Author: Corina Date Posted:19 September 2014
These days buying our regular groceries can become a little confusing when we are searching for the most ethical and sustainable products. For many of us, it is about knowing that those who produce the goods that we purchase are being treated and remunerated fairly.
At The Tea Centre, we believe in ethically produced teas that stem from sustainable farming practices. This is why, over many years, we have sought to develop relationships with other like-minded businesses and organisations from around the world.
One of The Tea Centre's major suppliers, is Sri Lankan based Mabroc Tea. Through their Mabroc Kelani Valley Tea, they were the first to become a signatory brand of the United Nations Global Compact. The principles of this scheme champions ethical work practices in the fields of human rights, labour work place rights, the environment, and anti-corruption. These principles mirror many of The Tea Centre's own beliefs on these subjects and so forming a strong working partnership came easily. Teas supplied by Marbroc include our English Breakfast (organic), Prince of Wales, Scottish Breakfast, Yorkshire Blend and The Tea Centre OP (organic).
Another such partnership The Tea Centre has formed is with the Small Farmers Project in South India. The Peermade Development Society, a non-government organisation, was created after the Bishop of the Catholic Diocese of Kanjirapally had it brought to his attention the difficulties suffered by the small farmers at the hands of the more dominant plantations.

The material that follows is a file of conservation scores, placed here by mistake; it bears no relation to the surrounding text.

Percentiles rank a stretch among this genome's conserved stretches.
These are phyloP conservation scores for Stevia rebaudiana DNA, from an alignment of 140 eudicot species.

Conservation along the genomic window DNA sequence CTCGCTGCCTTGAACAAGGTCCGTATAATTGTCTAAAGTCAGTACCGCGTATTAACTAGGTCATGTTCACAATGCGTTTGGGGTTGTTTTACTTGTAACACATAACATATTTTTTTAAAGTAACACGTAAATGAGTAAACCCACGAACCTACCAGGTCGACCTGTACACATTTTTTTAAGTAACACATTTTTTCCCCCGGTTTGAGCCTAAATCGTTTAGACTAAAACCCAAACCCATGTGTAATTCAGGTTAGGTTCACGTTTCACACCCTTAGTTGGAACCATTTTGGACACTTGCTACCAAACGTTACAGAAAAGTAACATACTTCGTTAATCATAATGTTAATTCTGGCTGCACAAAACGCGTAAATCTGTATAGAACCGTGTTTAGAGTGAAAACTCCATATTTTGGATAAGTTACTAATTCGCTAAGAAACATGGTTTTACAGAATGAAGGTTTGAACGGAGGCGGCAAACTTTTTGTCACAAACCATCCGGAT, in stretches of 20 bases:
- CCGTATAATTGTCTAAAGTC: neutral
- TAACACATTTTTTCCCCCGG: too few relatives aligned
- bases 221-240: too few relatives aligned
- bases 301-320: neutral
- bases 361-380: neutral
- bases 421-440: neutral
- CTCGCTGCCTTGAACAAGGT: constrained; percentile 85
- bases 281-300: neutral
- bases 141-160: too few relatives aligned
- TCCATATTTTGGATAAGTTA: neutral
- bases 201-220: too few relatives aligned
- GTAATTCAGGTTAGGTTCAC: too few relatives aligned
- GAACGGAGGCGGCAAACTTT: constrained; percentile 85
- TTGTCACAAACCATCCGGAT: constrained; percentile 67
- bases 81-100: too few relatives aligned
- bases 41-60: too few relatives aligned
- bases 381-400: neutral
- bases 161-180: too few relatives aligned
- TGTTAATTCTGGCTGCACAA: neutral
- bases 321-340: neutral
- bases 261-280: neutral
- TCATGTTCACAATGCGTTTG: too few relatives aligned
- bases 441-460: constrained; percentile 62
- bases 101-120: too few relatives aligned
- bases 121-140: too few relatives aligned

The Small Farmers Project was conceived and became an ambitious project for the Peermade Development Society, Sahyadri Organic Tea Farmers Consortium, and Tea Promoters India.
To find out more read our blog: South Indian Organic Teas.
As well as supporting ethical farming, another principle that we adhere to is ensuring European Union sanctions on the quality of our tea leaves. Because the EU demands only the highest standards when it comes to certifying tea, their systems only allow for minimal quantities of pesticide and insecticide residues. To find out more, read our blog: Where Does Our Tea Come From?
Furthermore, over the last year or so, many regular customers will have noticed the increasing range of organic teas we now carry. These teas are organically tested and certified by government bodies around the world and reach EU organic produce regulation.
People often ask what the difference is between just ‘organic’ and ‘certified organic’. As we know, labelling a product ‘organic’ means that no chemicals have been used in its production. This is easily proven in farming environments where they will have papers to document and support their organic farming practices, and can therefore label their product ‘certified organic’. Yet once the product leaves the farm, it may no longer be considered certified unless the logistics that carry the product are proven to be certified and have only carried other certified organic products. So in most instances a ‘certified organic’ product will generally become only ‘organic’ after leaving the farm gate.
As the popularity in ethical and organic products continues to rise, The Tea Centre will also continue to strive to source teas that fit in with these values. So as you sit down to enjoy a satisfying cup of any of these teas, you can also be satisfied with the knowledge your purchase is going a long way in supporting ethical tea farming.